Women’s 800 First Round: The Three Americans Move on As Montaño and Martinez Win Their Heats
After a night off, the 2013 IAAF World Championships resumed Thursday morning. The first event on the track was the opening round of the 800 which produced only one significant elimination as the field was narrowed down from 31 to 16.
Things Largely Go According To Form But Jessica Judd Goes Home
August 15, 2013
Moscow, Russia – After a night off, the 2013 IAAF World Championships resumed Thursday morning. The first event on the track was the opening round of the 800 which produced only one significant elimination as the field was narrowed down from 31 to 16.
Kazakhstan’s 2013 World University Games champ, Margarita Mukasheva, who came in undefeated on the year and as one of just six women in the field to have run under 1:59 this year with a 1:58.96 seasonal best, didn’t move on after running 2:02.06 in the fourth heat.
The morning action was good for the American women as US medal hopes Alysia Montaño and Brenda Martinez won their heats and 2012 World junior champ Ajee Wilson moved on as an automatic qualifier with the second fastest time of her career – a 2:00.00.
Quick Take (QT) #1: The biggest development in the women’s 800 came yesterday when it was revealed that 2007 champ Janeth Jepkosgei wasn’t on the start lists as she is injured. In our pre-race preview, we said we didn’t really expect Jepkosgei to contend but she did have a 1:58.71 seasonal best.
QT #2: The surprises were few and far between this morning as shown by the following stats.
The 5 Fastest People Eliminated (Based on 2013 Seasonal Bests)
1. Melissa Bishop – CAN – 1:59.76
2. Mirela Lavric – ROU – 1:59.79
3. Eglė Balčiūnaitė – LTU – 1:59.82
4. Jessica Judd – GBR – 1:59.85
5. Natoya Goule – JAM – 1:59.93
The People With The 3 Slowest Seasonal Bests Coming In That Advanced
1. Laura Muir – GBR – 2:00.86 – (2:00.80 today).
2. Marina Arzamasova – BLR – 2:00.32 (1:59.60 today)
3. Lenka Masná – CZE – 2:00.78 (2:00.31 today)
The women’s 800 start lists featured 17 people who have gone under 2:00 this year, 12 advanced.
Heat by Heat results, quick takes from each heat and post-race interviews appear below.
Heat 1: Brenda Martinez gets heat win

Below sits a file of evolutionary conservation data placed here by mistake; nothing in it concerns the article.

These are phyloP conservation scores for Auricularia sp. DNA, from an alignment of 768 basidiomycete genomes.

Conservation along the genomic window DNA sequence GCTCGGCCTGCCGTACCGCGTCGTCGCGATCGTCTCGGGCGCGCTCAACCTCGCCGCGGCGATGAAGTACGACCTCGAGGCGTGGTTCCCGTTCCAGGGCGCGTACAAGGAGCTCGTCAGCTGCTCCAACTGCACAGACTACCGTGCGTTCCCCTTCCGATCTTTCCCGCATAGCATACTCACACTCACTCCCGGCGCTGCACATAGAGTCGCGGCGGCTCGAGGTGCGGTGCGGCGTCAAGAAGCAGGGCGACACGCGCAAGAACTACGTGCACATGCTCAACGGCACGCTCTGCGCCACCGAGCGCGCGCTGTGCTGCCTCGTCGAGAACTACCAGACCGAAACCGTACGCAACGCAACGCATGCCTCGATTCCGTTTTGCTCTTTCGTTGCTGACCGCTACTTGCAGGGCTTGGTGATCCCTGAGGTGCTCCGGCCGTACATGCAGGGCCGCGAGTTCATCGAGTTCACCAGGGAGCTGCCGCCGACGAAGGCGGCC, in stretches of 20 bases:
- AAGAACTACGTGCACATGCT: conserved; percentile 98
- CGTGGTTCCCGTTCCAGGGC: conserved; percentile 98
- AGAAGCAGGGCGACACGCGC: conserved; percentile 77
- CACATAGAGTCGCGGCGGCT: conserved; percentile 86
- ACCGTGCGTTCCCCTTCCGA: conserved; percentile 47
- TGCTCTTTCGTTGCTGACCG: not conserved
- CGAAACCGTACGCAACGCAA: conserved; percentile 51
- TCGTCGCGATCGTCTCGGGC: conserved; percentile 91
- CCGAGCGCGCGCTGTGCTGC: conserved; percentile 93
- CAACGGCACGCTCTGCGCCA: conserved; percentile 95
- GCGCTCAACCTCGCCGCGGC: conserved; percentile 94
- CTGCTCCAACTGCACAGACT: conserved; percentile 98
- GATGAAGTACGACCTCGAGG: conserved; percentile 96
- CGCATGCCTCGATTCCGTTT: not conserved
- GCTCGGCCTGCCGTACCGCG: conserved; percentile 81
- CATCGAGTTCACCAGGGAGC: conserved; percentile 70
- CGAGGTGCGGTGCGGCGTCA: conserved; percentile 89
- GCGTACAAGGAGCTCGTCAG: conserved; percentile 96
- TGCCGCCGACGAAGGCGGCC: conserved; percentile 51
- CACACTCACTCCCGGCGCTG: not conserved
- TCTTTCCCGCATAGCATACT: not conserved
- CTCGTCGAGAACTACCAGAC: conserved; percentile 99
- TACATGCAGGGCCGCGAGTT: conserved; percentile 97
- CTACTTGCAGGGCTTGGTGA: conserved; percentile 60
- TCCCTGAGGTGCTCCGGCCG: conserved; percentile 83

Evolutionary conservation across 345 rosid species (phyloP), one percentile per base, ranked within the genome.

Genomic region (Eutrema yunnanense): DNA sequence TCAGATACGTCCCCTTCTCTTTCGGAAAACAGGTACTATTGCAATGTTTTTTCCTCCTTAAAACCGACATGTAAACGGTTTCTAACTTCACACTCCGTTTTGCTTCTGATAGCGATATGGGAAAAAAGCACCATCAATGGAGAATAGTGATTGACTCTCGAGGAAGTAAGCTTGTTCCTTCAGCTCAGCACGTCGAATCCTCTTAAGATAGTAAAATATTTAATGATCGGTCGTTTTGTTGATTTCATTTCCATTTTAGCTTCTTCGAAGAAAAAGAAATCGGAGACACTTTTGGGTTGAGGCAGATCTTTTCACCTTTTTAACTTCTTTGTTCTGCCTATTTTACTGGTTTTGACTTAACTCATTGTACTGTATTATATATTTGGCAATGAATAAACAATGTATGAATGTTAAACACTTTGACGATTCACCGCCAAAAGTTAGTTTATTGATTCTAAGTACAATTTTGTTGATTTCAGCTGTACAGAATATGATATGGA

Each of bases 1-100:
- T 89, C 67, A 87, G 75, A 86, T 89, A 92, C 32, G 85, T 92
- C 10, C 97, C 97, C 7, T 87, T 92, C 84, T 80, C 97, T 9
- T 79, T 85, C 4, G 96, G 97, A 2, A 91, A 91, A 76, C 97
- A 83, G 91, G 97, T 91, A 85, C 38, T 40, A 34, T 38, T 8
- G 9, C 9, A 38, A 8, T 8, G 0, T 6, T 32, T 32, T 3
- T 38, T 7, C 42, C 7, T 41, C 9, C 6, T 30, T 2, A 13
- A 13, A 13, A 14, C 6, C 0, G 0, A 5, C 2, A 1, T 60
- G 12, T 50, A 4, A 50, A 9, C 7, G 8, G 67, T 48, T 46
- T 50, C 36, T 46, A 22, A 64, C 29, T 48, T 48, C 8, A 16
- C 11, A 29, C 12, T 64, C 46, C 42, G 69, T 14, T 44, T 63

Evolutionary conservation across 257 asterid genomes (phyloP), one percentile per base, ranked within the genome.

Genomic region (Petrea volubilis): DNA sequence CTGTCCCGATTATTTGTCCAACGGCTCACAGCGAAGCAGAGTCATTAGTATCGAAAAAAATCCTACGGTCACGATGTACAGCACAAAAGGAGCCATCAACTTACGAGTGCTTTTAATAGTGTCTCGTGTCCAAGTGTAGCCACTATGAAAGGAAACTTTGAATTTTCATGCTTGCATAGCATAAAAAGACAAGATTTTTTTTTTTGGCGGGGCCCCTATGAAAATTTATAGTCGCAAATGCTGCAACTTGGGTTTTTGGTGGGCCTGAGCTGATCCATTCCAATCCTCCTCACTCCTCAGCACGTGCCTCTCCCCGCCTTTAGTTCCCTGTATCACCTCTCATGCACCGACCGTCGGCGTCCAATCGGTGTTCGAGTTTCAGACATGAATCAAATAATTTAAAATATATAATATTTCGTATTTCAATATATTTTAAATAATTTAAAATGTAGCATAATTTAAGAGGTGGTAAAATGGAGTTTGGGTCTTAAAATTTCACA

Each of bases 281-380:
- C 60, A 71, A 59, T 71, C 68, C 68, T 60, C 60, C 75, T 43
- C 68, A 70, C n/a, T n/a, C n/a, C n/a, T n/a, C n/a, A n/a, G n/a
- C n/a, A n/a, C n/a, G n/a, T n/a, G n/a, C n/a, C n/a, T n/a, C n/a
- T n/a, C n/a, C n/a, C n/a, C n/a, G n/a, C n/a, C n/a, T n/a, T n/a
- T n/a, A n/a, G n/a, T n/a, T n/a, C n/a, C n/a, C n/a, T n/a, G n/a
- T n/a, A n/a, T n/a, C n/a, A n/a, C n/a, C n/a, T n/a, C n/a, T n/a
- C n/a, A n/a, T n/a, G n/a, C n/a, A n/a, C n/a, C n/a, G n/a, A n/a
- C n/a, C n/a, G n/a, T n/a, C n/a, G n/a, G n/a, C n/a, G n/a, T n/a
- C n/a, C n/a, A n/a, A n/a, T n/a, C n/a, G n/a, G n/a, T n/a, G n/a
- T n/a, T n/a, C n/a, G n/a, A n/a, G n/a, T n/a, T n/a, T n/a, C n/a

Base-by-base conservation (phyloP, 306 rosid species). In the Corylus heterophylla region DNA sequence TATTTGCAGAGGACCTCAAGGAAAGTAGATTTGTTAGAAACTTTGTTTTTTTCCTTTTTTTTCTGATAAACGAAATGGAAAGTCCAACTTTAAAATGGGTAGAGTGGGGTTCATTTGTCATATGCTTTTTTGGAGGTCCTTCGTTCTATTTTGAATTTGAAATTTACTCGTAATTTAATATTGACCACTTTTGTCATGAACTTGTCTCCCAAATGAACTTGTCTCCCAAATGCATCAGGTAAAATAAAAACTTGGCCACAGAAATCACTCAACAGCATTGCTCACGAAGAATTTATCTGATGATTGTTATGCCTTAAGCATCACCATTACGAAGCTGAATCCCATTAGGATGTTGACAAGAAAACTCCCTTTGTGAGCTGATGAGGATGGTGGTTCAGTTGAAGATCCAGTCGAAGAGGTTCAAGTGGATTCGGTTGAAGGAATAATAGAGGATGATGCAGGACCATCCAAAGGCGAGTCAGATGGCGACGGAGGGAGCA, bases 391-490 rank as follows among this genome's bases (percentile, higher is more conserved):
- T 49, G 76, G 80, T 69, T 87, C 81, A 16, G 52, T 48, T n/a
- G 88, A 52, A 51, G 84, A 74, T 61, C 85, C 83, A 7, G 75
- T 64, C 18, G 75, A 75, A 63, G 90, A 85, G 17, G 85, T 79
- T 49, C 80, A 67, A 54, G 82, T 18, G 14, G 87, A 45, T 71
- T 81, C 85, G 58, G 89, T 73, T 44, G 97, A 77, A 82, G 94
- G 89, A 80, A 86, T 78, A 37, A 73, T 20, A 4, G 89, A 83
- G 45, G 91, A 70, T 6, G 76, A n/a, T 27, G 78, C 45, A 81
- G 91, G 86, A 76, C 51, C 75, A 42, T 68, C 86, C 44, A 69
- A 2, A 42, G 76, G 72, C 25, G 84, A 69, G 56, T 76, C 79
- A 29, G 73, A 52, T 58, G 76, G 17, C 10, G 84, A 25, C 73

|1||Brenda MARTINEZ||USA||1:59.39 Q|
|2||Marilyn OKORO||GBR||1:59.43 Q||SB|
|3||Mariya SAVINOVA||RUS||1:59.44 Q|
|4||Winny CHEBET||KEN||1:59.58 q||SB|
|5||Marina ARZAMASOVA||BLR||1:59.60 q||SB|
|SPLITS Karine BELLEAU-BÉLIVEAU 28.03, 57.05, 1:27.86.|
Heat 1 included American Brenda Martinez as well as 2011 and 2012 champ Mariya Savinova of Russia. This heat ended up being the most interesting of the day as Canada’s 29-year old Karine Belleau-Béliveau, who came in with just a 2:01.13 pb (2nd slowest in the heat), took things out hard (28.03, 57.05) on the first lap. Belarus’s Marina Arzamasova went with her but everyone else stayed off of the hot early pace. Thus at the bell Martinez was running in a chase pack with the defending champion Savinova, roughly two seconds behind Arzamasova and Belleau-Béliveau, with only the first three guaranteed to go through.
There was no reason to worry though as after Belleau-Béliveau went through 600 in 1:27.86 (Martinez was roughly 1.5 seconds behind still), she soon started to falter and would fade to a 2:02.93 seventh-place finish.
The leaders were caught just before the 700 meter mark. Belleau-Béliveau had no response but Arzamasova did and this heat featured a very tight finish between the top five runners. The top three were almost running side by side with Arzamasova and Kenya’s Winny Chebet side by side just behind them. Chebet had nowhere to go with three women in front of her and had to hope her 1:59.58 seasonal best would advance her as one of the four-time qualifiers and it did.
QT#1: After the race, Martinez said she wasn’t worried early on in this one.
“I think people got excited. I just had to be patient and not get excited about that hard start. I was just trying to be patient,” said Martinez. “No (I wasn’t worried on the first lap). I mean it was so early in the race. When girls tend get out that hard, they can’t really hold it. I just knew I had to run my own race and I wanted to race to win so I’m glad I walked away with that.”
When asked what she is focusing on at Worlds, Martinez said she is trying to “not over think things” and said that her coach Joe Vigil has “put her at ease” with some emails and phone calls. “I’m just believing in the training and knowing I can kick down with anyone,” said Martinez.
QT #2: Savinova, the reigning World and Olympic champion, came into Worlds not having run as fast this year (1:58.75) as in years past (1:57.42 prior to last year’s Olympics for example) causing some to have a few doubts about her.